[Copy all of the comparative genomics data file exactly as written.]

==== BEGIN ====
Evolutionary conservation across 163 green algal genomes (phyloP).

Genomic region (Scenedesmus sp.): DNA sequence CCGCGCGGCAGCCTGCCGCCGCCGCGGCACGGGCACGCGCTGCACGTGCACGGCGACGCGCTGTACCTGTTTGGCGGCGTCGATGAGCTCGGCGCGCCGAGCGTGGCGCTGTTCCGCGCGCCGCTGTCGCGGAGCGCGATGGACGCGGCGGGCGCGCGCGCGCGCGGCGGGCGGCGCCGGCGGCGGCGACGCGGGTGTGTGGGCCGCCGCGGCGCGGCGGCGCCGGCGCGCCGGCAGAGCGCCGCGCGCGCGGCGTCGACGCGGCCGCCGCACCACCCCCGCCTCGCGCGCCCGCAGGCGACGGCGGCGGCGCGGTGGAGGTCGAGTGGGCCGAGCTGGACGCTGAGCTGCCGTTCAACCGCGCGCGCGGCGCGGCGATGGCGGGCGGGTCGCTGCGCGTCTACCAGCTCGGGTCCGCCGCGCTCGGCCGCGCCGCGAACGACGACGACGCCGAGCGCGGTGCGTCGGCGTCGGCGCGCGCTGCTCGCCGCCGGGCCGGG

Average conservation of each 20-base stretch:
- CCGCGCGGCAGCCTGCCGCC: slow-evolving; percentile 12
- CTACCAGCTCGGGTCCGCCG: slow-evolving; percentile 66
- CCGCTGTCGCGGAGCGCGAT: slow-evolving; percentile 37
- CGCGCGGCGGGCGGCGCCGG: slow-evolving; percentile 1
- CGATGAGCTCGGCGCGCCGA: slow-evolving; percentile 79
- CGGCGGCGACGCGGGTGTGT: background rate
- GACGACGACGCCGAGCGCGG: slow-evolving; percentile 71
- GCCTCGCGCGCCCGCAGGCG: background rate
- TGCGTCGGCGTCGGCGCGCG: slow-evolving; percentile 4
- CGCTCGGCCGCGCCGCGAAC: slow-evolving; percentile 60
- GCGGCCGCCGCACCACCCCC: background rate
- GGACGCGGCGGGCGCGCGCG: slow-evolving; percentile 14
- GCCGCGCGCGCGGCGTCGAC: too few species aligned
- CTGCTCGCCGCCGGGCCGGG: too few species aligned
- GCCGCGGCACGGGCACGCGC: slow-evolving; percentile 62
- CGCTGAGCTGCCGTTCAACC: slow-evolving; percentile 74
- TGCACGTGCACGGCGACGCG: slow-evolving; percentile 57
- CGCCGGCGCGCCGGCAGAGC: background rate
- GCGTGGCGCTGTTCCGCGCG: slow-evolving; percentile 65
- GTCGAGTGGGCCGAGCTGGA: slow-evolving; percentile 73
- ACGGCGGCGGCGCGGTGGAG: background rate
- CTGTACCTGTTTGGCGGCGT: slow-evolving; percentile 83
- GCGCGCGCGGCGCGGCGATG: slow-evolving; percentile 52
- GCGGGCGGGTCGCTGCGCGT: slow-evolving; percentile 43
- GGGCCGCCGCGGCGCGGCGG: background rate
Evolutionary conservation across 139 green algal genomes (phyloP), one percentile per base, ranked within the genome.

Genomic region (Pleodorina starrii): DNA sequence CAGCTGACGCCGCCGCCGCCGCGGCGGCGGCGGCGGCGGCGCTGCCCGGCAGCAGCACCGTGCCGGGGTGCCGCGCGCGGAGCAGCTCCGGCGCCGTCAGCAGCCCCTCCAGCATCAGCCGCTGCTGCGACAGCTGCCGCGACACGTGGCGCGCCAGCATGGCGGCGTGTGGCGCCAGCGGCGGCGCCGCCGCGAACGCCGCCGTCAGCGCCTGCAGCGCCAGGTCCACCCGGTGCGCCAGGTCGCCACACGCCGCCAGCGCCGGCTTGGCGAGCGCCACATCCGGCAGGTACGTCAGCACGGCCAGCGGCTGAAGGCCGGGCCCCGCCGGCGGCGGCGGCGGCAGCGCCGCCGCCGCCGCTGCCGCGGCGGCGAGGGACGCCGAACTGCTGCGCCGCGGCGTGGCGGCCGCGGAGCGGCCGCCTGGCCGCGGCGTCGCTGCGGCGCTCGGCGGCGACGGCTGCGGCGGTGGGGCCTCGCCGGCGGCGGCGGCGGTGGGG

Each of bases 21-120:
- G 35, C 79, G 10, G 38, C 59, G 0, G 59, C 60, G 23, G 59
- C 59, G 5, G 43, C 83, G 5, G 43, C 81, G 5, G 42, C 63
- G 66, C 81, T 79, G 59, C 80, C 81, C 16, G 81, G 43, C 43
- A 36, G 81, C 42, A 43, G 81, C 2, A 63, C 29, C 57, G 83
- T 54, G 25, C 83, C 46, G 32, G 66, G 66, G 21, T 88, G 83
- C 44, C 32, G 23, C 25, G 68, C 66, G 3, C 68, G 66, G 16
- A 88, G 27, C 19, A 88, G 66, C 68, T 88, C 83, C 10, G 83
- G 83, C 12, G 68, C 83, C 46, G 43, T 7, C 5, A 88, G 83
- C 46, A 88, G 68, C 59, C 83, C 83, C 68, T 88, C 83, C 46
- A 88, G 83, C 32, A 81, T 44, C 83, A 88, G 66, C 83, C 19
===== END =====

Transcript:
Evolutionary conservation across 163 green algal genomes (phyloP).

Genomic region (Scenedesmus sp.): DNA sequence CCGCGCGGCAGCCTGCCGCCGCCGCGGCACGGGCACGCGCTGCACGTGCACGGCGACGCGCTGTACCTGTTTGGCGGCGTCGATGAGCTCGGCGCGCCGAGCGTGGCGCTGTTCCGCGCGCCGCTGTCGCGGAGCGCGATGGACGCGGCGGGCGCGCGCGCGCGCGGCGGGCGGCGCCGGCGGCGGCGACGCGGGTGTGTGGGCCGCCGCGGCGCGGCGGCGCCGGCGCGCCGGCAGAGCGCCGCGCGCGCGGCGTCGACGCGGCCGCCGCACCACCCCCGCCTCGCGCGCCCGCAGGCGACGGCGGCGGCGCGGTGGAGGTCGAGTGGGCCGAGCTGGACGCTGAGCTGCCGTTCAACCGCGCGCGCGGCGCGGCGATGGCGGGCGGGTCGCTGCGCGTCTACCAGCTCGGGTCCGCCGCGCTCGGCCGCGCCGCGAACGACGACGACGCCGAGCGCGGTGCGTCGGCGTCGGCGCGCGCTGCTCGCCGCCGGGCCGGG

Average conservation of each 20-base stretch:
- CCGCGCGGCAGCCTGCCGCC: slow-evolving; percentile 12
- CTACCAGCTCGGGTCCGCCG: slow-evolving; percentile 66
- CCGCTGTCGCGGAGCGCGAT: slow-evolving; percentile 37
- CGCGCGGCGGGCGGCGCCGG: slow-evolving; percentile 1
- CGATGAGCTCGGCGCGCCGA: slow-evolving; percentile 79
- CGGCGGCGACGCGGGTGTGT: background rate
- GACGACGACGCCGAGCGCGG: slow-evolving; percentile 71
- GCCTCGCGCGCCCGCAGGCG: background rate
- TGCGTCGGCGTCGGCGCGCG: slow-evolving; percentile 4
- CGCTCGGCCGCGCCGCGAAC: slow-evolving; percentile 60
- GCGGCCGCCGCACCACCCCC: background rate
- GGACGCGGCGGGCGCGCGCG: slow-evolving; percentile 14
- GCCGCGCGCGCGGCGTCGAC: too few species aligned
- CTGCTCGCCGCCGGGCCGGG: too few species aligned
- GCCGCGGCACGGGCACGCGC: slow-evolving; percentile 62
- CGCTGAGCTGCCGTTCAACC: slow-evolving; percentile 74
- TGCACGTGCACGGCGACGCG: slow-evolving; percentile 57
- CGCCGGCGCGCCGGCAGAGC: background rate
- GCGTGGCGCTGTTCCGCGCG: slow-evolving; percentile 65
- GTCGAGTGGGCCGAGCTGGA: slow-evolving; percentile 73
- ACGGCGGCGGCGCGGTGGAG: background rate
- CTGTACCTGTTTGGCGGCGT: slow-evolving; percentile 83
- GCGCGCGCGGCGCGGCGATG: slow-evolving; percentile 52
- GCGGGCGGGTCGCTGCGCGT: slow-evolving; percentile 43
- GGGCCGCCGCGGCGCGGCGG: background rate
Evolutionary conservation across 139 green algal genomes (phyloP), one percentile per base, ranked within the genome.

Genomic region (Pleodorina starrii): DNA sequence CAGCTGACGCCGCCGCCGCCGCGGCGGCGGCGGCGGCGGCGCTGCCCGGCAGCAGCACCGTGCCGGGGTGCCGCGCGCGGAGCAGCTCCGGCGCCGTCAGCAGCCCCTCCAGCATCAGCCGCTGCTGCGACAGCTGCCGCGACACGTGGCGCGCCAGCATGGCGGCGTGTGGCGCCAGCGGCGGCGCCGCCGCGAACGCCGCCGTCAGCGCCTGCAGCGCCAGGTCCACCCGGTGCGCCAGGTCGCCACACGCCGCCAGCGCCGGCTTGGCGAGCGCCACATCCGGCAGGTACGTCAGCACGGCCAGCGGCTGAAGGCCGGGCCCCGCCGGCGGCGGCGGCGGCAGCGCCGCCGCCGCCGCTGCCGCGGCGGCGAGGGACGCCGAACTGCTGCGCCGCGGCGTGGCGGCCGCGGAGCGGCCGCCTGGCCGCGGCGTCGCTGCGGCGCTCGGCGGCGACGGCTGCGGCGGTGGGGCCTCGCCGGCGGCGGCGGCGGTGGGG

Each of bases 21-120:
- G 35, C 79, G 10, G 38, C 59, G 0, G 59, C 60, G 23, G 59
- C 59, G 5, G 43, C 83, G 5, G 43, C 81, G 5, G 42, C 63
- G 66, C 81, T 79, G 59, C 80, C 81, C 16, G 81, G 43, C 43
- A 36, G 81, C 42, A 43, G 81, C 2, A 63, C 29, C 57, G 83
- T 54, G 25, C 83, C 46, G 32, G 66, G 66, G 21, T 88, G 83
- C 44, C 32, G 23, C 25, G 68, C 66, G 3, C 68, G 66, G 16
- A 88, G 27, C 19, A 88, G 66, C 68, T 88, C 83, C 10, G 83
- G 83, C 12, G 68, C 83, C 46, G 43, T 7, C 5, A 88, G 83
- C 46, A 88, G 68, C 59, C 83, C 83, C 68, T 88, C 83, C 46
- A 88, G 83, C 32, A 81, T 44, C 83, A 88, G 66, C 83, C 19